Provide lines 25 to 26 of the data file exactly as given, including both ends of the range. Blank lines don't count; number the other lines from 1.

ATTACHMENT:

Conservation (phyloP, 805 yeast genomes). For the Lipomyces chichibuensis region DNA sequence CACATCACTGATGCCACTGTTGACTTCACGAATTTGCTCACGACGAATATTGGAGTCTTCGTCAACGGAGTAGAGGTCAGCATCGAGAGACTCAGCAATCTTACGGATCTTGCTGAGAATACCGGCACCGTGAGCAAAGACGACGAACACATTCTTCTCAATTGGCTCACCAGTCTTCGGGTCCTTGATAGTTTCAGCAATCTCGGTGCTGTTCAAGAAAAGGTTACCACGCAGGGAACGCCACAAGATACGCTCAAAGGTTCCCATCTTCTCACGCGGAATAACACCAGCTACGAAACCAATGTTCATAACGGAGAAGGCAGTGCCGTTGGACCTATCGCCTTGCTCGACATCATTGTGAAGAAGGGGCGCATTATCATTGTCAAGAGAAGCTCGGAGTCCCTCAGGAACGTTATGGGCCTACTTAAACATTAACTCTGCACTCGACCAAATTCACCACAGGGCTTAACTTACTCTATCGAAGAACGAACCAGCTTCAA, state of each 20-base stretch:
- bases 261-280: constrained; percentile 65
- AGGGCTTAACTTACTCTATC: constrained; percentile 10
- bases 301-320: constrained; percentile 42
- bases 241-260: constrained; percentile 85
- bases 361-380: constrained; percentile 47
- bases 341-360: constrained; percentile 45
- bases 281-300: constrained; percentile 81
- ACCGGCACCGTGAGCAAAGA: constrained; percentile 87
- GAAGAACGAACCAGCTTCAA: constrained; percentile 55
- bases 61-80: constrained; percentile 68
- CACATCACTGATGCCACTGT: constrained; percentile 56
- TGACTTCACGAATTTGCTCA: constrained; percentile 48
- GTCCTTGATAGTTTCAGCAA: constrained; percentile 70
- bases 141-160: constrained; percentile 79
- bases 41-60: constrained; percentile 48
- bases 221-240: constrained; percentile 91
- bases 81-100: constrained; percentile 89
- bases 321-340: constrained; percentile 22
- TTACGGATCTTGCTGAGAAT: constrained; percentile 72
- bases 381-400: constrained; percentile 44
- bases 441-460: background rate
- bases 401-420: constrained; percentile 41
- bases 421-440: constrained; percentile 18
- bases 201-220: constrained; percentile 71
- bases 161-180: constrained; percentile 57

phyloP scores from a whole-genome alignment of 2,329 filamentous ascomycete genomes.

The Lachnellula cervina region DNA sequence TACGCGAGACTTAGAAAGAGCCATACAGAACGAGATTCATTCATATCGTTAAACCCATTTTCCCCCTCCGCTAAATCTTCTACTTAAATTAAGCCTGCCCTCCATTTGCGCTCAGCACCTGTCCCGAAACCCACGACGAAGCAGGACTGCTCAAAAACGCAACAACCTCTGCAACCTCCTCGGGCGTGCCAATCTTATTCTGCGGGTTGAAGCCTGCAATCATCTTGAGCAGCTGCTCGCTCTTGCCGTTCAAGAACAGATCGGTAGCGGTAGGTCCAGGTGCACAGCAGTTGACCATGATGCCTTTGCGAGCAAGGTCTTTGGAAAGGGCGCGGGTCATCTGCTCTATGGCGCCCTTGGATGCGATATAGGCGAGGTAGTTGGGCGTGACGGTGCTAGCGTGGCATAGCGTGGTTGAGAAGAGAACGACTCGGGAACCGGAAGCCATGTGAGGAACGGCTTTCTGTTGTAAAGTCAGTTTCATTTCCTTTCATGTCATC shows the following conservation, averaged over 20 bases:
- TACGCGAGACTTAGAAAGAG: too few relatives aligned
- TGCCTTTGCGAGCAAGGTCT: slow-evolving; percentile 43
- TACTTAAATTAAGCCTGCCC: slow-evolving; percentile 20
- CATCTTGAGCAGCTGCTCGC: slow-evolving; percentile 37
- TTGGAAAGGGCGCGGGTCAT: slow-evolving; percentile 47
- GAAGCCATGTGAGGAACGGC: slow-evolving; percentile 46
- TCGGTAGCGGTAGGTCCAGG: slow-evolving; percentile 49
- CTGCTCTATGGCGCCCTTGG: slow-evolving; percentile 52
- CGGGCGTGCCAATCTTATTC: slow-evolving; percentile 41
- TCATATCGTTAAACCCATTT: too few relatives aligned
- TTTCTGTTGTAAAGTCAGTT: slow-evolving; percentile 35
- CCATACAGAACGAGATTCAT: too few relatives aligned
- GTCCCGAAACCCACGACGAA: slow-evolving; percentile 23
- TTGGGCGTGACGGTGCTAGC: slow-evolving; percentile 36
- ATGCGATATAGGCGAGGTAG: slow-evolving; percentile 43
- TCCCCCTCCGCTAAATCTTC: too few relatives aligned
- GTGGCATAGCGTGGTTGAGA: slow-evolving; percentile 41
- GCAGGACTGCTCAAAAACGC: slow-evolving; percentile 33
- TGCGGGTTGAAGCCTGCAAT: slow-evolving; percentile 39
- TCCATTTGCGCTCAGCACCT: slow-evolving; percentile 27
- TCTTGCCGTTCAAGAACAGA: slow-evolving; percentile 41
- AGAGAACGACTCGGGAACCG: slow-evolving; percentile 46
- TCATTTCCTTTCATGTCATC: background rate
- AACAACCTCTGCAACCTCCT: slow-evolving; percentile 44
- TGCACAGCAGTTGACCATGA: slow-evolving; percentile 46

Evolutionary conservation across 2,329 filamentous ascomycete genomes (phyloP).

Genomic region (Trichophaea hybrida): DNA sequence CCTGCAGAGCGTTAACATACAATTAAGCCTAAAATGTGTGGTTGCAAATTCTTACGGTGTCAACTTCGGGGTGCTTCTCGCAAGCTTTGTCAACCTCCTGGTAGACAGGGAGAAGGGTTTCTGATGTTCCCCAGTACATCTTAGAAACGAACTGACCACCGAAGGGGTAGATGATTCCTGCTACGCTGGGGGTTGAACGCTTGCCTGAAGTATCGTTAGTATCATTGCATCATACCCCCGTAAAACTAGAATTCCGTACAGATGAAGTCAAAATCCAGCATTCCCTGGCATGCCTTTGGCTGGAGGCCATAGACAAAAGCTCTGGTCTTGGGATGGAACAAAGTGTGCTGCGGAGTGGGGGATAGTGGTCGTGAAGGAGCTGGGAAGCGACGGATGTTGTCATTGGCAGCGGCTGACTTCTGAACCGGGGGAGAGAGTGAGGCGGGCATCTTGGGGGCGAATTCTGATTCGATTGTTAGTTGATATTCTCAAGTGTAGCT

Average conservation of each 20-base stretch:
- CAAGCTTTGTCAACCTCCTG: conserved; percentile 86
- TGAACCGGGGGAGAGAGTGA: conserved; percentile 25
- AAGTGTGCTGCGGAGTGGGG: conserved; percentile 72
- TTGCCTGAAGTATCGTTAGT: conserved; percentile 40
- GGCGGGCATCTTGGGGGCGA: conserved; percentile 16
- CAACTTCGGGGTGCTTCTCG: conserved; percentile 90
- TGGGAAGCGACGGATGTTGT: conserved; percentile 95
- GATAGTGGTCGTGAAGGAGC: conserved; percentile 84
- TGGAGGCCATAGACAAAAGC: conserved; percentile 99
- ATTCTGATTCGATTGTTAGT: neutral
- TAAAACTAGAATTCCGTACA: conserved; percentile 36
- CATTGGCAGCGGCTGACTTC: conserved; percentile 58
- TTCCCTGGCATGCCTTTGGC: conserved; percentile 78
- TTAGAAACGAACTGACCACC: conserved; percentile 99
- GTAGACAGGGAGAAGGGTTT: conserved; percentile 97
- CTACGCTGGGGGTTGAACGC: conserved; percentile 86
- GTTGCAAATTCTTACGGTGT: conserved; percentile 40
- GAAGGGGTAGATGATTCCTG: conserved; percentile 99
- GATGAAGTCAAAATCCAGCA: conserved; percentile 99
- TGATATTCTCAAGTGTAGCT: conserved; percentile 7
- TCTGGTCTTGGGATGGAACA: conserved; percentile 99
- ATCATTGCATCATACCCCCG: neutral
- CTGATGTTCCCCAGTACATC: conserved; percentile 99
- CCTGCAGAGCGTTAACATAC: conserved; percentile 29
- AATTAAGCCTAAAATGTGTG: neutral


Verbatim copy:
- bases 201-220: constrained; percentile 71
- bases 161-180: constrained; percentile 57